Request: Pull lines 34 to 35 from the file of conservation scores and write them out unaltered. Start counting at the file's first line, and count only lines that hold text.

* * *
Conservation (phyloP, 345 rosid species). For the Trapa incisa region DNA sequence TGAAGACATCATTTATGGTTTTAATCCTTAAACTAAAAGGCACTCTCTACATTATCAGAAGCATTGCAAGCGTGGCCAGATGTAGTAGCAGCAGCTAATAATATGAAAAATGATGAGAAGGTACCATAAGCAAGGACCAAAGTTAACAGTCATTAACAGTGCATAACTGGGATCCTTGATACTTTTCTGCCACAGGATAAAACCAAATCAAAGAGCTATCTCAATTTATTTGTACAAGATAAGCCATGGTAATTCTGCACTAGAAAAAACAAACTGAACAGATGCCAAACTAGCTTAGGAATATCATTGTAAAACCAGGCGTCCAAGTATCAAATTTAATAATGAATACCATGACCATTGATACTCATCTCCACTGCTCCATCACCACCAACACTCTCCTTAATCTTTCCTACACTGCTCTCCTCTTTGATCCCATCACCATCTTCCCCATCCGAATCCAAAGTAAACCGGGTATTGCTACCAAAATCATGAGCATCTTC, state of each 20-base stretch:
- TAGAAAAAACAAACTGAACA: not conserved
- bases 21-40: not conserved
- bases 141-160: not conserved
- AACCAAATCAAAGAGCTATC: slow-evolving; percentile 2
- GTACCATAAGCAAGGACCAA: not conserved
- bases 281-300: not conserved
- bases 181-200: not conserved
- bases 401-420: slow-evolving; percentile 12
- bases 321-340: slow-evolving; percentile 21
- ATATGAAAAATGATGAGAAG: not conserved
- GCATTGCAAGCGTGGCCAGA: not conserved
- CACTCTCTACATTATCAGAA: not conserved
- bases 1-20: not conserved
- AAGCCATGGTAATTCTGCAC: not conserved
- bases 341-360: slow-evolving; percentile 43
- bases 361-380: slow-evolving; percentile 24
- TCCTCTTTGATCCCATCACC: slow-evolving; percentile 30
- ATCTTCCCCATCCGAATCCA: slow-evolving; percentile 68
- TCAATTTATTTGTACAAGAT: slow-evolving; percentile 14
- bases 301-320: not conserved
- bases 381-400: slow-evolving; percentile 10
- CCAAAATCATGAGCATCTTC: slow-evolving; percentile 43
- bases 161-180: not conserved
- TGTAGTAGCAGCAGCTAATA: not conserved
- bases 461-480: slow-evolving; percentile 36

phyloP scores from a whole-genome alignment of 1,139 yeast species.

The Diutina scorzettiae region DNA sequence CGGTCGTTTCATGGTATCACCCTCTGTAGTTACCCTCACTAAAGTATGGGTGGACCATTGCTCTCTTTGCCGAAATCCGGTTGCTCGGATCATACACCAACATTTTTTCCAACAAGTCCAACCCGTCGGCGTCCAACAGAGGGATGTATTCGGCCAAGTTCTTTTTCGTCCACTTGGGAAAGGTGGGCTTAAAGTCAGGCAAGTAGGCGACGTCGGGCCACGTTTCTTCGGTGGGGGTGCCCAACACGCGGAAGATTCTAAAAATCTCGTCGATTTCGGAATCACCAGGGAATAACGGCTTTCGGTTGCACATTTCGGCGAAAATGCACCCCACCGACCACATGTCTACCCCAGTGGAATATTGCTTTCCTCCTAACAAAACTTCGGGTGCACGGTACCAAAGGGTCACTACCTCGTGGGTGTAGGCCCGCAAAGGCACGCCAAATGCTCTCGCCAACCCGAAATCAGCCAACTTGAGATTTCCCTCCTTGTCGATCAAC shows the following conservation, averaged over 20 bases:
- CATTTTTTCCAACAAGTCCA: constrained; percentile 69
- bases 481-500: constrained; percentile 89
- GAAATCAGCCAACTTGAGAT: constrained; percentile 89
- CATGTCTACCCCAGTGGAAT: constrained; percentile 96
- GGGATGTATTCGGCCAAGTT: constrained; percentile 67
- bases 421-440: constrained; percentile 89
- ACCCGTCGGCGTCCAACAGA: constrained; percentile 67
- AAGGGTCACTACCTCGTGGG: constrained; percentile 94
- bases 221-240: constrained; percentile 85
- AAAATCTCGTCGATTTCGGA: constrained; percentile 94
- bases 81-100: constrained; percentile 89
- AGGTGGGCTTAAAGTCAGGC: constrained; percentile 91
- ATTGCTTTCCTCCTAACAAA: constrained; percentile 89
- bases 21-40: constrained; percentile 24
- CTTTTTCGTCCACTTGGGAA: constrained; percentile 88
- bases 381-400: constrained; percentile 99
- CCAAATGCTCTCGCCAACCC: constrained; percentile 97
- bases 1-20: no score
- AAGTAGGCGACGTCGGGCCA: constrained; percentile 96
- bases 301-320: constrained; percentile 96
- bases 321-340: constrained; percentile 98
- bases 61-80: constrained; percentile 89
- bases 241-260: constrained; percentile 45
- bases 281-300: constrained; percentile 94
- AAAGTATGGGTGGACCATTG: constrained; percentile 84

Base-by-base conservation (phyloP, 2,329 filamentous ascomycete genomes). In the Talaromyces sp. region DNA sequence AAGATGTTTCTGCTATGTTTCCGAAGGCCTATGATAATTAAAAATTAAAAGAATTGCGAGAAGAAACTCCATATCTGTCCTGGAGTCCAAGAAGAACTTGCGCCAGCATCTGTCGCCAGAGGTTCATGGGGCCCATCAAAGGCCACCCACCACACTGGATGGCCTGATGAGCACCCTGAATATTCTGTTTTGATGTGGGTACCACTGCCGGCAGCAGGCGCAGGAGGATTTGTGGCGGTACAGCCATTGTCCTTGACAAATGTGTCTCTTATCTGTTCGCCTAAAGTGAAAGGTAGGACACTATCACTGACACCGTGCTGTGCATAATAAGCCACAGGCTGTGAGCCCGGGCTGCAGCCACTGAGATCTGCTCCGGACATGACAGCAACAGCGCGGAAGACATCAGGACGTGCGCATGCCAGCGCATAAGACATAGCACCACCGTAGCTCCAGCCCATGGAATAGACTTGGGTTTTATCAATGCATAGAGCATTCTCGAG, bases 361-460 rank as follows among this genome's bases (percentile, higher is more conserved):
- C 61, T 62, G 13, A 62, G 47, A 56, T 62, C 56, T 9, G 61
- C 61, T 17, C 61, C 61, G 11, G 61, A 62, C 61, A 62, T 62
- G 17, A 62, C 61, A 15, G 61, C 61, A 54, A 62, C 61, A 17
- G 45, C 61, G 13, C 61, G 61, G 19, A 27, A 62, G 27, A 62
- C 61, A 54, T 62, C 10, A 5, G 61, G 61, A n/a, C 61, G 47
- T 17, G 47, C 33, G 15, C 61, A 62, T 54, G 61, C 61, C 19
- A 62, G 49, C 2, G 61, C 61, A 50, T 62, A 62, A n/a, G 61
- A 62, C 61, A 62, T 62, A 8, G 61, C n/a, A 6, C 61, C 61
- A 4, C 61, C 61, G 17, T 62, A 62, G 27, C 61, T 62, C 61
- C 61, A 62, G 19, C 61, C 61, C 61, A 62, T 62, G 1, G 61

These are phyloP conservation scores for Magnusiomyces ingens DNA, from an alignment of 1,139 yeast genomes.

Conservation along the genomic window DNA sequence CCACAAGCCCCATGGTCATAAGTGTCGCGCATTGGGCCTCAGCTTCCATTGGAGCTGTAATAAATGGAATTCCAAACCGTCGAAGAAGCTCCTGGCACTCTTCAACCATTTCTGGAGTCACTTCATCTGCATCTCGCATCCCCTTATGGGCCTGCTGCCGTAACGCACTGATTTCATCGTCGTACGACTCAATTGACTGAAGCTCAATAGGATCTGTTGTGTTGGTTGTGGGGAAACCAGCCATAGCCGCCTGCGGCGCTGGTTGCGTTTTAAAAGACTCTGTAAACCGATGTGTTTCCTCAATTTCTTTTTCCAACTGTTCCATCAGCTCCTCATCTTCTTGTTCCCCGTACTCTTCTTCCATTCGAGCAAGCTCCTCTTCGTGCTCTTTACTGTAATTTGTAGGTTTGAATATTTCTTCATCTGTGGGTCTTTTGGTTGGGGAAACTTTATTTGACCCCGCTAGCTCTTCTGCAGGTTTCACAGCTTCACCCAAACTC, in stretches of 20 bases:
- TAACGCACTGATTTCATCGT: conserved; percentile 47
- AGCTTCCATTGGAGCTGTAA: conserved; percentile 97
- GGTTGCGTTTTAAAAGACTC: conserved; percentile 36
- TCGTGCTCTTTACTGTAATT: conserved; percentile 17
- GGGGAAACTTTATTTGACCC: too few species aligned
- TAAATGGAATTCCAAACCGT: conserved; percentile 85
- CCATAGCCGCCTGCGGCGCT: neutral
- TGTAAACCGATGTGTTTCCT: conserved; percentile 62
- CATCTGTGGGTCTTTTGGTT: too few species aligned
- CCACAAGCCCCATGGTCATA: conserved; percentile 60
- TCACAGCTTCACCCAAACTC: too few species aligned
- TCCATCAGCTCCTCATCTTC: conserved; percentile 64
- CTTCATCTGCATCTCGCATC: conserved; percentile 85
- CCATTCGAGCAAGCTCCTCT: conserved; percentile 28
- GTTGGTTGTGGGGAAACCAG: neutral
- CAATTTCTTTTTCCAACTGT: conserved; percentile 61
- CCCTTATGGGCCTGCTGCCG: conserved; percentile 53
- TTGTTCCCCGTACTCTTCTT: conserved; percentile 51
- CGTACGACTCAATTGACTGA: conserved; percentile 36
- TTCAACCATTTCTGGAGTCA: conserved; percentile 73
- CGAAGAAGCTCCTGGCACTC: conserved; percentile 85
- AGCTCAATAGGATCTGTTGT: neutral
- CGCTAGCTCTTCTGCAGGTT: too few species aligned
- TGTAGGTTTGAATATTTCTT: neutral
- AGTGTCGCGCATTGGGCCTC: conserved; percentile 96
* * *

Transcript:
- bases 421-440: constrained; percentile 89
- ACCCGTCGGCGTCCAACAGA: constrained; percentile 67